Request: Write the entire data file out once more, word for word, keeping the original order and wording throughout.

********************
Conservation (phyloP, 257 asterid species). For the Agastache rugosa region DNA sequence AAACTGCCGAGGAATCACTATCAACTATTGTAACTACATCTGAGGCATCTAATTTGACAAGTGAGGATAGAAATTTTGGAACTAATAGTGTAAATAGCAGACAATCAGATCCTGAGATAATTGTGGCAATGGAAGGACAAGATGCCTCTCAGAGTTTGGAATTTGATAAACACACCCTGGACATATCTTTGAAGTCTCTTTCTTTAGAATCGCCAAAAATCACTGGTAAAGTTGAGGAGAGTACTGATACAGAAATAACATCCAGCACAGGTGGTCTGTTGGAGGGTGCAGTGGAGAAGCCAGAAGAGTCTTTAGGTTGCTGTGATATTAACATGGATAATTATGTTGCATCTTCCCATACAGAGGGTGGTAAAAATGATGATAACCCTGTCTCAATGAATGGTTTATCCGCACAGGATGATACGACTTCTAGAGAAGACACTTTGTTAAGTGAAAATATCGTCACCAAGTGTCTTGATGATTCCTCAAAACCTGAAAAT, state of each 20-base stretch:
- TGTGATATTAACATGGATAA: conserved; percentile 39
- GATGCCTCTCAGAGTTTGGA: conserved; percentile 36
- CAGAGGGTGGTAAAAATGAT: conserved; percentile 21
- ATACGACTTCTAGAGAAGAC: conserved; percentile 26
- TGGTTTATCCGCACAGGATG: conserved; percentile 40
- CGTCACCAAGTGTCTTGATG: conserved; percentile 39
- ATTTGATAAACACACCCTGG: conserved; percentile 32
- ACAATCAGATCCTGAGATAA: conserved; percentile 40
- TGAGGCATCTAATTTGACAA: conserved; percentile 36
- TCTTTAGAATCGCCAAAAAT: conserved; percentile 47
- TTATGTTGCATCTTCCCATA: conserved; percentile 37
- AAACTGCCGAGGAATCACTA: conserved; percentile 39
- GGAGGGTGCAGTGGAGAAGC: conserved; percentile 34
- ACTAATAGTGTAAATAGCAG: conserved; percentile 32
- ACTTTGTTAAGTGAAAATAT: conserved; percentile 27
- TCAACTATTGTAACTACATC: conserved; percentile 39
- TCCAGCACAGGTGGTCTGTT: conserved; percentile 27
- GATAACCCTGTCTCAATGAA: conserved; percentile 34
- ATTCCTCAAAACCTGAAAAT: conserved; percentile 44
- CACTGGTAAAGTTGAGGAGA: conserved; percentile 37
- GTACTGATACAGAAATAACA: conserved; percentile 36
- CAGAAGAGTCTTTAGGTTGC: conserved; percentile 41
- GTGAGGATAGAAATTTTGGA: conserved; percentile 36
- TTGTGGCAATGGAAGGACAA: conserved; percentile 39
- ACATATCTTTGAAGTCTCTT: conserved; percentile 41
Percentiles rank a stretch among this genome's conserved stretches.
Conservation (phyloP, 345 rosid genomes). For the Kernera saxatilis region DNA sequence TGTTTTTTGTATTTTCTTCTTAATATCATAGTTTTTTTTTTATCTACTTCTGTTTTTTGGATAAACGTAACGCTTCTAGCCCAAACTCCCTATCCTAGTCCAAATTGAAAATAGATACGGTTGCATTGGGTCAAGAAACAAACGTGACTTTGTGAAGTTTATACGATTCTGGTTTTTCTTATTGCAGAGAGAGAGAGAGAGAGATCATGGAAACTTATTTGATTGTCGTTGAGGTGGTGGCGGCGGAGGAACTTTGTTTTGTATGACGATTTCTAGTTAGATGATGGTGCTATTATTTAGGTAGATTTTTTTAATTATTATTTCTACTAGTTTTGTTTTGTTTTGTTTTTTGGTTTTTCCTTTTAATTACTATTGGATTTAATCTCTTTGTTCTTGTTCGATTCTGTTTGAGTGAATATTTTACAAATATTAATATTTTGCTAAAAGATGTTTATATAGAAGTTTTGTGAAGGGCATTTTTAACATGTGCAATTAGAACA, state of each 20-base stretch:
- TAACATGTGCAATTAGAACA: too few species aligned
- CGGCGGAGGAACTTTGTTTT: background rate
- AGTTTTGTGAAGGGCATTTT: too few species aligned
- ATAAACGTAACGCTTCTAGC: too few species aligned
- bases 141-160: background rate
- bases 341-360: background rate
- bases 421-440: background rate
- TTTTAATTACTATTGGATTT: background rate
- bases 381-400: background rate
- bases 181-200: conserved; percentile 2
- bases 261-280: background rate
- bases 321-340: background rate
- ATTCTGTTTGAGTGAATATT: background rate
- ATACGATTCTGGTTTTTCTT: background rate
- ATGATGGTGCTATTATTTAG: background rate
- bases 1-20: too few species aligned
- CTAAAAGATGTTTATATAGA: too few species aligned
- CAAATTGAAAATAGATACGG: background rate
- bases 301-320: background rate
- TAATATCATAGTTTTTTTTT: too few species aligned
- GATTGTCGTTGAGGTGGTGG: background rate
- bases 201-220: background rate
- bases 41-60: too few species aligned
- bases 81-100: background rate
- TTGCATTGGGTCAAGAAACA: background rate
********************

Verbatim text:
Conservation (phyloP, 257 asterid species). For the Agastache rugosa region DNA sequence AAACTGCCGAGGAATCACTATCAACTATTGTAACTACATCTGAGGCATCTAATTTGACAAGTGAGGATAGAAATTTTGGAACTAATAGTGTAAATAGCAGACAATCAGATCCTGAGATAATTGTGGCAATGGAAGGACAAGATGCCTCTCAGAGTTTGGAATTTGATAAACACACCCTGGACATATCTTTGAAGTCTCTTTCTTTAGAATCGCCAAAAATCACTGGTAAAGTTGAGGAGAGTACTGATACAGAAATAACATCCAGCACAGGTGGTCTGTTGGAGGGTGCAGTGGAGAAGCCAGAAGAGTCTTTAGGTTGCTGTGATATTAACATGGATAATTATGTTGCATCTTCCCATACAGAGGGTGGTAAAAATGATGATAACCCTGTCTCAATGAATGGTTTATCCGCACAGGATGATACGACTTCTAGAGAAGACACTTTGTTAAGTGAAAATATCGTCACCAAGTGTCTTGATGATTCCTCAAAACCTGAAAAT, state of each 20-base stretch:
- TGTGATATTAACATGGATAA: conserved; percentile 39
- GATGCCTCTCAGAGTTTGGA: conserved; percentile 36
- CAGAGGGTGGTAAAAATGAT: conserved; percentile 21
- ATACGACTTCTAGAGAAGAC: conserved; percentile 26
- TGGTTTATCCGCACAGGATG: conserved; percentile 40
- CGTCACCAAGTGTCTTGATG: conserved; percentile 39
- ATTTGATAAACACACCCTGG: conserved; percentile 32
- ACAATCAGATCCTGAGATAA: conserved; percentile 40
- TGAGGCATCTAATTTGACAA: conserved; percentile 36
- TCTTTAGAATCGCCAAAAAT: conserved; percentile 47
- TTATGTTGCATCTTCCCATA: conserved; percentile 37
- AAACTGCCGAGGAATCACTA: conserved; percentile 39
- GGAGGGTGCAGTGGAGAAGC: conserved; percentile 34
- ACTAATAGTGTAAATAGCAG: conserved; percentile 32
- ACTTTGTTAAGTGAAAATAT: conserved; percentile 27
- TCAACTATTGTAACTACATC: conserved; percentile 39
- TCCAGCACAGGTGGTCTGTT: conserved; percentile 27
- GATAACCCTGTCTCAATGAA: conserved; percentile 34
- ATTCCTCAAAACCTGAAAAT: conserved; percentile 44
- CACTGGTAAAGTTGAGGAGA: conserved; percentile 37
- GTACTGATACAGAAATAACA: conserved; percentile 36
- CAGAAGAGTCTTTAGGTTGC: conserved; percentile 41
- GTGAGGATAGAAATTTTGGA: conserved; percentile 36
- TTGTGGCAATGGAAGGACAA: conserved; percentile 39
- ACATATCTTTGAAGTCTCTT: conserved; percentile 41
Percentiles rank a stretch among this genome's conserved stretches.
Conservation (phyloP, 345 rosid genomes). For the Kernera saxatilis region DNA sequence TGTTTTTTGTATTTTCTTCTTAATATCATAGTTTTTTTTTTATCTACTTCTGTTTTTTGGATAAACGTAACGCTTCTAGCCCAAACTCCCTATCCTAGTCCAAATTGAAAATAGATACGGTTGCATTGGGTCAAGAAACAAACGTGACTTTGTGAAGTTTATACGATTCTGGTTTTTCTTATTGCAGAGAGAGAGAGAGAGAGATCATGGAAACTTATTTGATTGTCGTTGAGGTGGTGGCGGCGGAGGAACTTTGTTTTGTATGACGATTTCTAGTTAGATGATGGTGCTATTATTTAGGTAGATTTTTTTAATTATTATTTCTACTAGTTTTGTTTTGTTTTGTTTTTTGGTTTTTCCTTTTAATTACTATTGGATTTAATCTCTTTGTTCTTGTTCGATTCTGTTTGAGTGAATATTTTACAAATATTAATATTTTGCTAAAAGATGTTTATATAGAAGTTTTGTGAAGGGCATTTTTAACATGTGCAATTAGAACA, state of each 20-base stretch:
- TAACATGTGCAATTAGAACA: too few species aligned
- CGGCGGAGGAACTTTGTTTT: background rate
- AGTTTTGTGAAGGGCATTTT: too few species aligned
- ATAAACGTAACGCTTCTAGC: too few species aligned
- bases 141-160: background rate
- bases 341-360: background rate
- bases 421-440: background rate
- TTTTAATTACTATTGGATTT: background rate
- bases 381-400: background rate
- bases 181-200: conserved; percentile 2
- bases 261-280: background rate
- bases 321-340: background rate
- ATTCTGTTTGAGTGAATATT: background rate
- ATACGATTCTGGTTTTTCTT: background rate
- ATGATGGTGCTATTATTTAG: background rate
- bases 1-20: too few species aligned
- CTAAAAGATGTTTATATAGA: too few species aligned
- CAAATTGAAAATAGATACGG: background rate
- bases 301-320: background rate
- TAATATCATAGTTTTTTTTT: too few species aligned
- GATTGTCGTTGAGGTGGTGG: background rate
- bases 201-220: background rate
- bases 41-60: too few species aligned
- bases 81-100: background rate
- TTGCATTGGGTCAAGAAACA: background rate